Key = {fds335566}
}

@article{fds339638,
   Author = {Tononi, G and Flanagan, O},
   Title = {Philosophy and Science Dialogue: Consciousness},
   Journal = {Frontiers of Philosophy in China},
   Volume = {13},
   Number = {3},
   Pages = {332-348},
   Year = {2018},
   Month = {January},
   url = {http://dx.doi.org/10.3868/s030-007-018-0026-1},
   Abstract = {© 2018 by Koninklijke Brill NV, Leiden, The Netherlands.
             This is a dialogue between a philosopher and a scientist
             about the scientific explanation of consciousness. What is
             consciousness? Does it admit of scientific explanation? If
             so, what must a scientific theory of consciousness be like
             in order to provide us with a satisfying explanation of its
             explanandum? And what types of entities might such a theory
             acknowledge as being conscious? Philosopher Owen Flanagan
             and scientist Giulio Tononi weigh in on these issues during
             an exchange about the nature and scientific explanation of
             consciousness.},
   Doi = {10.3868/s030-007-018-0026-1},
   Key = {fds339638}
}


%% Mazuka, Reiko   
@article{fds335695,
   Author = {Guevara-Rukoz, A and Cristia, A and Ludusan, B and Thiollière, R and Martin, A and Mazuka, R and Dupoux, E},
   Title = {Are Words Easier to Learn From Infant- Than Adult-Directed
             Speech? A Quantitative Corpus-Based Investigation.},
   Journal = {Cognitive Science},
   Year = {2018},
   Month = {May},
   url = {http://dx.doi.org/10.1111/cogs.12616},
   Abstract = {We investigate whether infant-directed speech (IDS) could
             facilitate word form learning when compared to
             adult-directed speech (ADS). To study this, we examine the
             distribution of word forms at two levels, acoustic and
             phonological, using a large database of spontaneous speech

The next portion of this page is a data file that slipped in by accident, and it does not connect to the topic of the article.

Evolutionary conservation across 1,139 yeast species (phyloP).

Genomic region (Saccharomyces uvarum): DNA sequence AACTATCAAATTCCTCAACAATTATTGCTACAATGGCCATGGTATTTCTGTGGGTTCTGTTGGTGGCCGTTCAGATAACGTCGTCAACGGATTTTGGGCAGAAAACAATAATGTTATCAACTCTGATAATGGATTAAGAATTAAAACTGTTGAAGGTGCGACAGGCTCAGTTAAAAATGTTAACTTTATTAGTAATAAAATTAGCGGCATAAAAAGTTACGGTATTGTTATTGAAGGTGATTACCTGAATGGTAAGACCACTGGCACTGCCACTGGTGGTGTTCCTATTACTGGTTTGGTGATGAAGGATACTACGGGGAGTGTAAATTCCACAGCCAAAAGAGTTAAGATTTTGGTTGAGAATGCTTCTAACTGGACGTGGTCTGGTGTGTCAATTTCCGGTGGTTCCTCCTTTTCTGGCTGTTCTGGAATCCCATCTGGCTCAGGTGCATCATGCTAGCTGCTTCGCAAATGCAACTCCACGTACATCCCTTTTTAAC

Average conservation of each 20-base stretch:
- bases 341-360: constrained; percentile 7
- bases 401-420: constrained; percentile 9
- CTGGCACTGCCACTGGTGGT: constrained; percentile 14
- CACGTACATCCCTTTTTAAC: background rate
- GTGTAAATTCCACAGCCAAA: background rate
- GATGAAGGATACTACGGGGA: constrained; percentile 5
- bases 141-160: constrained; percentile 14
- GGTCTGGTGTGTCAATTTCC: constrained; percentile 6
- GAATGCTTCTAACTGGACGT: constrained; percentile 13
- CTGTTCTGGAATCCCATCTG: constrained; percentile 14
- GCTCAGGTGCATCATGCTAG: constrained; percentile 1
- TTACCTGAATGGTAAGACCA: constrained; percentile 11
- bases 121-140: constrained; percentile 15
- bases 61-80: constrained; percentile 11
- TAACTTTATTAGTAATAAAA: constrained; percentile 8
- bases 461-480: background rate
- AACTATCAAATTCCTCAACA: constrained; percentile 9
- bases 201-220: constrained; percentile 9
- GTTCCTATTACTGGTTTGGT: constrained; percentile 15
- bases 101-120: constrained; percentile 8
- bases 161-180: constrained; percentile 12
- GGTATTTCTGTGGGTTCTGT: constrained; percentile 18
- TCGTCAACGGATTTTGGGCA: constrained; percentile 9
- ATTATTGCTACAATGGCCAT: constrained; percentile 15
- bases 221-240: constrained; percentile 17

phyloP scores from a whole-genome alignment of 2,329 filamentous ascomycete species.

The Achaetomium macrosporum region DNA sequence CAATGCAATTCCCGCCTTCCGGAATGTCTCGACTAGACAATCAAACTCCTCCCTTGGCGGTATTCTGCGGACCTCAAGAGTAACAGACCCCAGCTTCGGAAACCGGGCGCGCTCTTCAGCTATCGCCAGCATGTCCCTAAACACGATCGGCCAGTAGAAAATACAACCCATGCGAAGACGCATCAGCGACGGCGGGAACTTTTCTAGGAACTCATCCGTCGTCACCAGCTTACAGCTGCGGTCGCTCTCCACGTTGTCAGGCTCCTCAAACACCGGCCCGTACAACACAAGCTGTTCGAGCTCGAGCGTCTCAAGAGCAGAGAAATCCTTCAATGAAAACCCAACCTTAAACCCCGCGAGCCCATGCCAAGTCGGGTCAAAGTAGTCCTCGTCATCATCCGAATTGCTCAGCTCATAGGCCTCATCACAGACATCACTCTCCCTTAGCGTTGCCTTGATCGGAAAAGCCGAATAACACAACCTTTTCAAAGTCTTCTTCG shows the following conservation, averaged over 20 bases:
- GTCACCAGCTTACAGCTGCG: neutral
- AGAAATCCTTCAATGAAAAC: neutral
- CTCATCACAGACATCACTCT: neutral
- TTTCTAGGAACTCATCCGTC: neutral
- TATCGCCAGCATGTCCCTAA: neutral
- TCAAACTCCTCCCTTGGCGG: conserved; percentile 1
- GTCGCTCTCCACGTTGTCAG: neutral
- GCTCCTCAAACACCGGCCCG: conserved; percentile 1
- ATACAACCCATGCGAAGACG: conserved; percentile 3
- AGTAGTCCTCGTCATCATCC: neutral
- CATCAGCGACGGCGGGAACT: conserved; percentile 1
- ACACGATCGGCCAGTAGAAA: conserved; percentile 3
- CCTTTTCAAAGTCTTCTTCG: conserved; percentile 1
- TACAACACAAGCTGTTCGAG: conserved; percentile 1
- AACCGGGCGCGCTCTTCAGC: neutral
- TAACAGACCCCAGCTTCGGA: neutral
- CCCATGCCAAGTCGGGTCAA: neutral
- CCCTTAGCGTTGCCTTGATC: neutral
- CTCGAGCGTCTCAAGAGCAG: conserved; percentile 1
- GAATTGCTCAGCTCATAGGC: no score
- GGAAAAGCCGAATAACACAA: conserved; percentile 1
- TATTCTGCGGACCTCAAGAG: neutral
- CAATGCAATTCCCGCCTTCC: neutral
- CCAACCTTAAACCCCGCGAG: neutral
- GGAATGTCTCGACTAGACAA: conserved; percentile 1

in Japanese. At the acoustic level we show that, as has been
             documented before for phonemes, the realizations of words
             are more variable and less discriminable in IDS than in ADS.
             At the phonological level, we find an effect in the opposite
             direction: The IDS lexicon contains more distinctive words
             (such as onomatopoeias) than the ADS counterpart. Combining
             the acoustic and phonological metrics together in a global
             discriminability score reveals that the bigger separation of
             lexical categories in the phonological space does not
             compensate for the opposite effect observed at the acoustic
             level. As a result, IDS word forms are still globally less
             discriminable than ADS word forms, even though the effect is
             numerically small. We discuss the implication of these
             findings for the view that the functional role of IDS is to
             improve language learnability.},
   Doi = {10.1111/cogs.12616},
   Key = {fds335695}
}

@article{fds335696,
   Author = {Shin, M and Choi, Y and Mazuka, R},
   Title = {Development of fricative sound perception in Korean infants:
             The role of language experience and infants' initial
             sensitivity.},
   Journal = {Plos One},
   Volume = {13},
   Number = {6},
   Pages = {e0199045},
   Year = {2018},
   Month = {January},
   url = {http://dx.doi.org/10.1371/journal.pone.0199045},
   Abstract = {In this paper, we report data on the development of Korean
             infants' perception of a rare fricative phoneme distinction.
             Korean fricative consonants have received much interest in
             the linguistic community due to the language's distinct
             categorization of sounds. Unlike many fricative contrasts
             utilized in most of the world's languages, Korean fricatives
             (/s*/-/s/) are all voiceless. Moreover, compared with other